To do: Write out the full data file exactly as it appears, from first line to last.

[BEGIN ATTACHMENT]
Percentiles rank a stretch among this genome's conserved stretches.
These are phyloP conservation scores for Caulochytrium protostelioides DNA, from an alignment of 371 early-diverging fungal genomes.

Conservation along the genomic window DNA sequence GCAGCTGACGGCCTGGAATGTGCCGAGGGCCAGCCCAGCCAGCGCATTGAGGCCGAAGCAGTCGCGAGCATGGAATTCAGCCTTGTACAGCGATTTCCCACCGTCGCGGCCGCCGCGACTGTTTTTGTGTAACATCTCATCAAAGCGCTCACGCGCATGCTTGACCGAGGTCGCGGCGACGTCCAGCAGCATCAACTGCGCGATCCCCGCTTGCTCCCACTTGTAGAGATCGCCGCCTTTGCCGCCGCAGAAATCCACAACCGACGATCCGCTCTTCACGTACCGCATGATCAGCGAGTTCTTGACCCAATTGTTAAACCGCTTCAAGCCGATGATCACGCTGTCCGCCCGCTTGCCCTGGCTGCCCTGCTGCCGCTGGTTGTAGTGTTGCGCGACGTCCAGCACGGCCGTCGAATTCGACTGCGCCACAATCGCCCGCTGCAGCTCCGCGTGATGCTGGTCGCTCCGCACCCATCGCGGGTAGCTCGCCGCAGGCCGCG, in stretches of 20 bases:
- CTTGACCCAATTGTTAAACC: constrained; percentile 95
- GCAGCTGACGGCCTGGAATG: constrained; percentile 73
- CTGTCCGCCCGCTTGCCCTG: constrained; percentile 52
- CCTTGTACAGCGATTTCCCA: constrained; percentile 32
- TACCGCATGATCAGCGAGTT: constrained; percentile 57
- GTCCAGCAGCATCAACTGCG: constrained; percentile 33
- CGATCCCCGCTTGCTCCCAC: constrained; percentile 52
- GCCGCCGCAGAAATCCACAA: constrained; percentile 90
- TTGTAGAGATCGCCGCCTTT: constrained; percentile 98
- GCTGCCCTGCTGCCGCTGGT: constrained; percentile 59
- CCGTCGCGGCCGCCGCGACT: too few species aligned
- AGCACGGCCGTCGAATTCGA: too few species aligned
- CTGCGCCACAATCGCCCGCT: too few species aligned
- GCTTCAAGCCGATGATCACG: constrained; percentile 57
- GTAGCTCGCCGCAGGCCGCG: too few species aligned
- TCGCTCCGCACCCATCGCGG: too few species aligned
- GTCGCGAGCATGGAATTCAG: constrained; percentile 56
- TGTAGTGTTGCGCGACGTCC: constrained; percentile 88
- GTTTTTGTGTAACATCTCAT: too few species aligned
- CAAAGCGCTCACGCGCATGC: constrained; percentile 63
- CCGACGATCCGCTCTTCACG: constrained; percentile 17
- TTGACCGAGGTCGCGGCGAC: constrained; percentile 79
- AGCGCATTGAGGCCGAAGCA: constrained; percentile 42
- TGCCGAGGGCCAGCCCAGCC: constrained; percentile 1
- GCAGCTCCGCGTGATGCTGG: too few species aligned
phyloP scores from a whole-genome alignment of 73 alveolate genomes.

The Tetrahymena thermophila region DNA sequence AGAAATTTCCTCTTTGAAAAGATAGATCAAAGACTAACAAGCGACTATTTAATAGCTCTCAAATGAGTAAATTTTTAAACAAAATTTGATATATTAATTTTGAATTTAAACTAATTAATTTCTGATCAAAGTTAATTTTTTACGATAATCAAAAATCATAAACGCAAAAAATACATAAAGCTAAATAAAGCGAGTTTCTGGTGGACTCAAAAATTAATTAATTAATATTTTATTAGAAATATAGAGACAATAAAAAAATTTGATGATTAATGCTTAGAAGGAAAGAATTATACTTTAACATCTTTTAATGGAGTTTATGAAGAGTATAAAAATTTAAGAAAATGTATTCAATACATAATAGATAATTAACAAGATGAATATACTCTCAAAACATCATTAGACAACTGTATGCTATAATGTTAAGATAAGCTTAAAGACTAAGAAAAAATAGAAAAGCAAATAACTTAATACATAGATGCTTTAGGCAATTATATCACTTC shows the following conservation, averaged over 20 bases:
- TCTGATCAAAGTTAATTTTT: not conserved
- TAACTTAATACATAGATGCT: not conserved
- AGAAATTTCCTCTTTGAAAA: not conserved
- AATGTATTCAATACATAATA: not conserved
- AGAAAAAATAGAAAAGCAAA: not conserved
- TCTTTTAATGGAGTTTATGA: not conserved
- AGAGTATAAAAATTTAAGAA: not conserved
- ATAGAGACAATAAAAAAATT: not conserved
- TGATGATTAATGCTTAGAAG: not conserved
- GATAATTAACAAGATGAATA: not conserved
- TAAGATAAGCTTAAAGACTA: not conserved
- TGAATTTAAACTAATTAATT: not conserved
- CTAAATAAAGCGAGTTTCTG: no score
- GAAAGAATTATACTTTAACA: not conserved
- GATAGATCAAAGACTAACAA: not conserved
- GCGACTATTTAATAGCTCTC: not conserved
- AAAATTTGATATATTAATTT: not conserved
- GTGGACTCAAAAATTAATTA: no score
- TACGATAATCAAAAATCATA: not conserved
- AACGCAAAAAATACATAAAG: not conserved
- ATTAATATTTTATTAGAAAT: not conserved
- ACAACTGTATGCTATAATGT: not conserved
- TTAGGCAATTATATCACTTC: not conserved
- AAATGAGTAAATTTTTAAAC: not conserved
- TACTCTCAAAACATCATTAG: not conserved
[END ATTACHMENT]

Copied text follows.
Percentiles rank a stretch among this genome's conserved stretches.
These are phyloP conservation scores for Caulochytrium protostelioides DNA, from an alignment of 371 early-diverging fungal genomes.

Conservation along the genomic window DNA sequence GCAGCTGACGGCCTGGAATGTGCCGAGGGCCAGCCCAGCCAGCGCATTGAGGCCGAAGCAGTCGCGAGCATGGAATTCAGCCTTGTACAGCGATTTCCCACCGTCGCGGCCGCCGCGACTGTTTTTGTGTAACATCTCATCAAAGCGCTCACGCGCATGCTTGACCGAGGTCGCGGCGACGTCCAGCAGCATCAACTGCGCGATCCCCGCTTGCTCCCACTTGTAGAGATCGCCGCCTTTGCCGCCGCAGAAATCCACAACCGACGATCCGCTCTTCACGTACCGCATGATCAGCGAGTTCTTGACCCAATTGTTAAACCGCTTCAAGCCGATGATCACGCTGTCCGCCCGCTTGCCCTGGCTGCCCTGCTGCCGCTGGTTGTAGTGTTGCGCGACGTCCAGCACGGCCGTCGAATTCGACTGCGCCACAATCGCCCGCTGCAGCTCCGCGTGATGCTGGTCGCTCCGCACCCATCGCGGGTAGCTCGCCGCAGGCCGCG, in stretches of 20 bases:
- CTTGACCCAATTGTTAAACC: constrained; percentile 95
- GCAGCTGACGGCCTGGAATG: constrained; percentile 73
- CTGTCCGCCCGCTTGCCCTG: constrained; percentile 52
- CCTTGTACAGCGATTTCCCA: constrained; percentile 32
- TACCGCATGATCAGCGAGTT: constrained; percentile 57
- GTCCAGCAGCATCAACTGCG: constrained; percentile 33
- CGATCCCCGCTTGCTCCCAC: constrained; percentile 52
- GCCGCCGCAGAAATCCACAA: constrained; percentile 90
- TTGTAGAGATCGCCGCCTTT: constrained; percentile 98
- GCTGCCCTGCTGCCGCTGGT: constrained; percentile 59
- CCGTCGCGGCCGCCGCGACT: too few species aligned
- AGCACGGCCGTCGAATTCGA: too few species aligned
- CTGCGCCACAATCGCCCGCT: too few species aligned
- GCTTCAAGCCGATGATCACG: constrained; percentile 57
- GTAGCTCGCCGCAGGCCGCG: too few species aligned
- TCGCTCCGCACCCATCGCGG: too few species aligned
- GTCGCGAGCATGGAATTCAG: constrained; percentile 56
- TGTAGTGTTGCGCGACGTCC: constrained; percentile 88
- GTTTTTGTGTAACATCTCAT: too few species aligned
- CAAAGCGCTCACGCGCATGC: constrained; percentile 63
- CCGACGATCCGCTCTTCACG: constrained; percentile 17
- TTGACCGAGGTCGCGGCGAC: constrained; percentile 79
- AGCGCATTGAGGCCGAAGCA: constrained; percentile 42
- TGCCGAGGGCCAGCCCAGCC: constrained; percentile 1
- GCAGCTCCGCGTGATGCTGG: too few species aligned
phyloP scores from a whole-genome alignment of 73 alveolate genomes.

The Tetrahymena thermophila region DNA sequence AGAAATTTCCTCTTTGAAAAGATAGATCAAAGACTAACAAGCGACTATTTAATAGCTCTCAAATGAGTAAATTTTTAAACAAAATTTGATATATTAATTTTGAATTTAAACTAATTAATTTCTGATCAAAGTTAATTTTTTACGATAATCAAAAATCATAAACGCAAAAAATACATAAAGCTAAATAAAGCGAGTTTCTGGTGGACTCAAAAATTAATTAATTAATATTTTATTAGAAATATAGAGACAATAAAAAAATTTGATGATTAATGCTTAGAAGGAAAGAATTATACTTTAACATCTTTTAATGGAGTTTATGAAGAGTATAAAAATTTAAGAAAATGTATTCAATACATAATAGATAATTAACAAGATGAATATACTCTCAAAACATCATTAGACAACTGTATGCTATAATGTTAAGATAAGCTTAAAGACTAAGAAAAAATAGAAAAGCAAATAACTTAATACATAGATGCTTTAGGCAATTATATCACTTC shows the following conservation, averaged over 20 bases:
- TCTGATCAAAGTTAATTTTT: not conserved
- TAACTTAATACATAGATGCT: not conserved
- AGAAATTTCCTCTTTGAAAA: not conserved
- AATGTATTCAATACATAATA: not conserved
- AGAAAAAATAGAAAAGCAAA: not conserved
- TCTTTTAATGGAGTTTATGA: not conserved
- AGAGTATAAAAATTTAAGAA: not conserved
- ATAGAGACAATAAAAAAATT: not conserved
- TGATGATTAATGCTTAGAAG: not conserved
- GATAATTAACAAGATGAATA: not conserved
- TAAGATAAGCTTAAAGACTA: not conserved
- TGAATTTAAACTAATTAATT: not conserved
- CTAAATAAAGCGAGTTTCTG: no score
- GAAAGAATTATACTTTAACA: not conserved
- GATAGATCAAAGACTAACAA: not conserved
- GCGACTATTTAATAGCTCTC: not conserved
- AAAATTTGATATATTAATTT: not conserved
- GTGGACTCAAAAATTAATTA: no score
- TACGATAATCAAAAATCATA: not conserved
- AACGCAAAAAATACATAAAG: not conserved
- ATTAATATTTTATTAGAAAT: not conserved
- ACAACTGTATGCTATAATGT: not conserved
- TTAGGCAATTATATCACTTC: not conserved
- AAATGAGTAAATTTTTAAAC: not conserved
- TACTCTCAAAACATCATTAG: not conserved